Cleft Nutrition is Saving Lives in Tanzania

Smile Train

Clefts are far more than a cosmetic issue. Babies with clefts often struggle to breathe, hear, and speak, but their deadliest struggle by far is eating. Clefts can make nursing and regular bottle feeding impossible. In fact, between 2000 and 2020, more than 46,000 children with clefts died of malnutrition.

Each one of these deaths was preventable. With our model of empowering local medical professionals around the world to provide the full spectrum of cleft treatment in their own communities, Smile Train is uniquely positioned to make free, lifesaving cleft nutritional care available 24/7 to all in need. We have set an ambitious goal of reaching more than one million babies with clefts at risk of malnutrition by 2026, and are already well on our way to meeting it.

Below are stories of just five recent nutrition patients from just one of our 1,200+ medical partners, Bugundo Medical Centre in Mwanza, Tanzania. These stories could have happened anywhere, and more like them are being written each day. Yet each one is exceptional. Twenty years ago, it is likely that none of these children would have made it. But today, they are all thriving and smiling.

All because people like you donated to Smile Train and saved their lives.

Prisca after cleft surgery

Prisca - When Prisca was born, her family was shocked; they had never seen anyone with a cleft before. The hole in her mouth made it impossible for her mother, Regina, to breastfeed her.

Though the family lives in a region so remote that the nearest school is a two-hour walk away, Regina walked for hours with her newborn one day after giving birth to her to reach the nearest hospital. There, the doctor taught her how to express milk and feed Prisca by cup. He recommended surgery, but the cost put it far, far out of reach.

Regina holding her daughter Prisca and a picture of her before cleft surgery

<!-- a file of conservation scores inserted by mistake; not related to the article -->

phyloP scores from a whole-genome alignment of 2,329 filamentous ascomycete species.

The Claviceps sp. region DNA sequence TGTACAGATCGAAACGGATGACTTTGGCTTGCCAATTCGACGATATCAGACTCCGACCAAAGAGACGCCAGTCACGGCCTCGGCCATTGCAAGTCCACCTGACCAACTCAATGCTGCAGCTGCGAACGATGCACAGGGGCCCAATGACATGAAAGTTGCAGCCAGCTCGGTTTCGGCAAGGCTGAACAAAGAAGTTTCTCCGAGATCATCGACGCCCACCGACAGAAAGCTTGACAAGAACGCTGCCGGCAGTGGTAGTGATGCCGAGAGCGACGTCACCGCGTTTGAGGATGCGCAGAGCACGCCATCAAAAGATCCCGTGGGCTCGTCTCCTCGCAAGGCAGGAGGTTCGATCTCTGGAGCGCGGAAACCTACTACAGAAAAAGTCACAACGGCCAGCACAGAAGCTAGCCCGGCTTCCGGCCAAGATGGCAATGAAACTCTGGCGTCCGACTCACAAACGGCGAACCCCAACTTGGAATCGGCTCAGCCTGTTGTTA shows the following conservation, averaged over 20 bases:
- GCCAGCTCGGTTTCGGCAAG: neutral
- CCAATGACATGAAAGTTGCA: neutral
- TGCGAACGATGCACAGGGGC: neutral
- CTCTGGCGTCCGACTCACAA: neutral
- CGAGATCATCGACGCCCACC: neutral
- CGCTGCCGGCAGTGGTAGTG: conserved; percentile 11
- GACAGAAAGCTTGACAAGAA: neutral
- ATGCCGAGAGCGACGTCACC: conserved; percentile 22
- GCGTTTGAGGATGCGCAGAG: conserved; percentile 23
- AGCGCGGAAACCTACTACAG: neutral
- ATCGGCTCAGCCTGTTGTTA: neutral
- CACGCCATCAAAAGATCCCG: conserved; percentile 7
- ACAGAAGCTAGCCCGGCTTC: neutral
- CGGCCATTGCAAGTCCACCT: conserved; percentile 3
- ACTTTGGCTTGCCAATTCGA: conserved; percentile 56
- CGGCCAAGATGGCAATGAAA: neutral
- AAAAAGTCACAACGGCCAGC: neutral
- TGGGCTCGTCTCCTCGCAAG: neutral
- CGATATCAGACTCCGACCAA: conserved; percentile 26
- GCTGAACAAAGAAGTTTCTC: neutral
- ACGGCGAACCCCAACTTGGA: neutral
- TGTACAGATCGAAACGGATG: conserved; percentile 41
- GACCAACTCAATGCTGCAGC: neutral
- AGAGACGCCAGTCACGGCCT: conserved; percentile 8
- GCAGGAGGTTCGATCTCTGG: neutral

Even with the doctor’s help, Prisca struggled to eat. At four months old, she weighed just nine pounds. Almost as bad, Regina couldn’t take her baby outside without neighbors laughing at her face. But just when things seemed bleakest, it was a rare trip outside that saved Prisca’s life.

A local government official took notice and informed the family Prisca could receive all the care she needed for free at Bugundo Medical Centre, a Smile Train partner in the city of Mwanza. That very moment, her parents put her on a bike and pedaled for more than an hour to reach the nearest town center. There, they took a four-hour bus ride to a ferry before finally arriving at Bugundo.

You cannot safely perform an operation on an underweight baby, so the hospital staff enrolled Prisca in Bugundo’s Smile Train-supported nutrition program and kept her there for monitoring. Regina, of course, stayed with her the entire time. After three weeks of constant attention and care, Prisca gained four pounds! At last, she was ready for the cleft surgery that would save her life.

Regina couldn’t sit still for one minute while Prisca was in surgery. She had to be reminded even to breathe. But once she saw her child smiling for the first time, all the anxiety of the last four months washed out of her in tears of pure joy.

Prisca can now eat, smile, and grow just like every other child in her village. And when the neighbors look at her these days, they see only a miracle.  

Vedastus smiling after cleft surgery

Vedastus - When Vedastus was born with a cleft, his mother, Annette, went into shock and his father checked out. Annette heard that mission groups flew into Tanzania twice a year to perform cleft surgeries, but just as soon learned that was before COVID. Help would not drop in from the sky now. Vedastus could not eat. He appeared to be wasting away.

When Annette heard Bugundo Medical Centre would treat her son for free, she wasted no time. He was so weak that the hospital decided to keep them until he reached a healthy enough weight for surgery. After two weeks of intensive care, Vedastus was ready.

A few hours later, Annette could not believe that the boy smiling back at her was her son.

Annette holding a picture of her son Vedastus after cleft surgery

Vedastus now eats and learns and speaks just like every other child. He may still be a baby, but Annette is already dreaming that he will grow up to be a doctor so he can pass the second chance Smile Train gave to him onto more children with clefts.

Shadrack sitting on his mother Mariam's lap after cleft surgery